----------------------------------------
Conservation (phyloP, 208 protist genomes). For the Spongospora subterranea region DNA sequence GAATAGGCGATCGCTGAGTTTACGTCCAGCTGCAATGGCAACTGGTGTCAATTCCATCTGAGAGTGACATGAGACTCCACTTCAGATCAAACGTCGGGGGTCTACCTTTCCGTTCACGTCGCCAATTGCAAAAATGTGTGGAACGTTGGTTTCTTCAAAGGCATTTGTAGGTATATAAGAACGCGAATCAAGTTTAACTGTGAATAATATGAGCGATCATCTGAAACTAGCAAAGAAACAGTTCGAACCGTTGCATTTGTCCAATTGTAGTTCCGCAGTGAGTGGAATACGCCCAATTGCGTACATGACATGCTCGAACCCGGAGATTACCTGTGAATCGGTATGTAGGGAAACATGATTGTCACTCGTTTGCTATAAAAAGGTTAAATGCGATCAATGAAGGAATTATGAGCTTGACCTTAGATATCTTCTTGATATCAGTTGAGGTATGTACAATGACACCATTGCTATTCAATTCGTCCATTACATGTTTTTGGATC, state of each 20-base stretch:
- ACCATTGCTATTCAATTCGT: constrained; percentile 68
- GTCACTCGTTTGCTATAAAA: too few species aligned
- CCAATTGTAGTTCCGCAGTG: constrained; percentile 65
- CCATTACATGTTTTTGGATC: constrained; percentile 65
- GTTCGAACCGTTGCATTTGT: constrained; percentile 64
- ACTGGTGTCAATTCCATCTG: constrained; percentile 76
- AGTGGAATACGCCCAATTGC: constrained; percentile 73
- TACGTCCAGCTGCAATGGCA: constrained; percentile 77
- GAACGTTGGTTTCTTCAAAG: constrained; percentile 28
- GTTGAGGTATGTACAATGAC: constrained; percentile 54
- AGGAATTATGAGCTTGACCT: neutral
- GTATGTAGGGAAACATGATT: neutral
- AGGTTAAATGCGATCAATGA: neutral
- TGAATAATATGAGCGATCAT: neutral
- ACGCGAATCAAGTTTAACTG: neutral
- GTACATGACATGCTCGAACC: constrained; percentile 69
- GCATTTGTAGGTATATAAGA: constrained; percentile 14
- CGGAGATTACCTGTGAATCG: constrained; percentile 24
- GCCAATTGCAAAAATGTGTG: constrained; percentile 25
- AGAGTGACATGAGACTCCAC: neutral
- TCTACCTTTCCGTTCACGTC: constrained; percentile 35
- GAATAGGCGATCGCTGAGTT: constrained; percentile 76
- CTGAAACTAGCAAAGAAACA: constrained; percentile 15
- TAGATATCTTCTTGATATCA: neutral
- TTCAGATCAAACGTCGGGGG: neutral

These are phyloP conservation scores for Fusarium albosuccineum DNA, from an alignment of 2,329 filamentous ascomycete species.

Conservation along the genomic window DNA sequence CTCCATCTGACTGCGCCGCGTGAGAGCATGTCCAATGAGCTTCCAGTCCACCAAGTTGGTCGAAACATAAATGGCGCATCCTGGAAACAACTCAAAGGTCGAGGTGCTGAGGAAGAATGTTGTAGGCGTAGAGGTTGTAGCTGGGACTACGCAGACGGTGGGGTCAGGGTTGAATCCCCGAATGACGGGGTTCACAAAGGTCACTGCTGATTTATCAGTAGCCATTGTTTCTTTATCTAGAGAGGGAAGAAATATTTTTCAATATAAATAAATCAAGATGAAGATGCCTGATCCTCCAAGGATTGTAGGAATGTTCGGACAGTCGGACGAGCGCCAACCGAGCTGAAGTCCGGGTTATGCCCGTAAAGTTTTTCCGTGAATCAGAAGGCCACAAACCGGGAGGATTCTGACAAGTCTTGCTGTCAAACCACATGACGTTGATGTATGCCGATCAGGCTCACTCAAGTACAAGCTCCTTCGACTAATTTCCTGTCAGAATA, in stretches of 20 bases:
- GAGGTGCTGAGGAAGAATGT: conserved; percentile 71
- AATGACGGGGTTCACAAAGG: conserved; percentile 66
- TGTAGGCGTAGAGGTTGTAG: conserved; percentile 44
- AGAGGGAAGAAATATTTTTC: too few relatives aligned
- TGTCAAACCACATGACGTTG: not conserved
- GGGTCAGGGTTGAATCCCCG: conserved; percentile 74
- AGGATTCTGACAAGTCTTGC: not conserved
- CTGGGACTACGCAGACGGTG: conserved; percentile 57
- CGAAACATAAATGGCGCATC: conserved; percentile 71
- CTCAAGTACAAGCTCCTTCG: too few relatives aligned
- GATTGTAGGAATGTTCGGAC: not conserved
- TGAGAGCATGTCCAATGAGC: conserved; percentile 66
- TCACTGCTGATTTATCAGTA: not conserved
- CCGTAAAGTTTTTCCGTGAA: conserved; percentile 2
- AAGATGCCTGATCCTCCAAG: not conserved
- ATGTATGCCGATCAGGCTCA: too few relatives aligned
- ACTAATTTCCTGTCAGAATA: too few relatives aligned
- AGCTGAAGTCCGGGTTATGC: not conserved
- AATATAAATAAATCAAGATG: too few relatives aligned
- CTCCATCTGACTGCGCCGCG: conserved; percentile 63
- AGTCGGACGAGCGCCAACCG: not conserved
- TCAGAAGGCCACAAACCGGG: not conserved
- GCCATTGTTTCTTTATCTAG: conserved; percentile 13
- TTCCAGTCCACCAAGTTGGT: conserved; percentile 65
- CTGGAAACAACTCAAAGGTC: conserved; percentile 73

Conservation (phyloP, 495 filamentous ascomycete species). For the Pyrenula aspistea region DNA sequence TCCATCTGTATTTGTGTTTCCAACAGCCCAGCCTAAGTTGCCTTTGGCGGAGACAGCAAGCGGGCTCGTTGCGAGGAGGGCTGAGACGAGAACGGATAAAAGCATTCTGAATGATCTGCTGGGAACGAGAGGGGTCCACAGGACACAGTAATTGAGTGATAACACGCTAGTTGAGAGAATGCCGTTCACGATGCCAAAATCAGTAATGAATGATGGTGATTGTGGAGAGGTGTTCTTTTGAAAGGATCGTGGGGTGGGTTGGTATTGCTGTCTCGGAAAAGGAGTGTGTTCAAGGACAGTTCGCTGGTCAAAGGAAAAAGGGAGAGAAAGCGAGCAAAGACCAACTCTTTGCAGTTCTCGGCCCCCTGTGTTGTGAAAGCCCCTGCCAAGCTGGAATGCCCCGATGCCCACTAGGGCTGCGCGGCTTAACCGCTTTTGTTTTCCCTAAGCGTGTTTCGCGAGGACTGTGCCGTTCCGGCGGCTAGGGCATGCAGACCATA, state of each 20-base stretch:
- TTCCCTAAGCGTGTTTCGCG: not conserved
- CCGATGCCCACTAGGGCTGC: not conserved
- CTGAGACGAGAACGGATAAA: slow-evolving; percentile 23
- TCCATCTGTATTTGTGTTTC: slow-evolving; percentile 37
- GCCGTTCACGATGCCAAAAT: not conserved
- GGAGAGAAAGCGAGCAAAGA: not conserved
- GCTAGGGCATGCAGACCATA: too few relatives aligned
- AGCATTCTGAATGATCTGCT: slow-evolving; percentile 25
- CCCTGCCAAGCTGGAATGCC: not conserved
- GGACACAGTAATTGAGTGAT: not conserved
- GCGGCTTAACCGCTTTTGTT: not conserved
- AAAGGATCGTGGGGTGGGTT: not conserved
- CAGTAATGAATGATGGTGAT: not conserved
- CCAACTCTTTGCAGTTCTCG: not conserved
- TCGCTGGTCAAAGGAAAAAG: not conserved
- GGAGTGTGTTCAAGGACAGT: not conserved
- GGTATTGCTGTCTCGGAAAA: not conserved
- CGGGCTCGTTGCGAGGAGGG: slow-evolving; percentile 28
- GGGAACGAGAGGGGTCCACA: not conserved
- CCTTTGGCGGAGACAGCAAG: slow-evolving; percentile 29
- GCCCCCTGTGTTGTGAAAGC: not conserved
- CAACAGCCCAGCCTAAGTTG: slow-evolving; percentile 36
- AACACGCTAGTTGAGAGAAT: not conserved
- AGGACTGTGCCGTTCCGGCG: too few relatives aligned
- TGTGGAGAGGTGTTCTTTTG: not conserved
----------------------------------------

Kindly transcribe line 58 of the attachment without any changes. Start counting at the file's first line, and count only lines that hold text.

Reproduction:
- TCCATCTGTATTTGTGTTTC: slow-evolving; percentile 37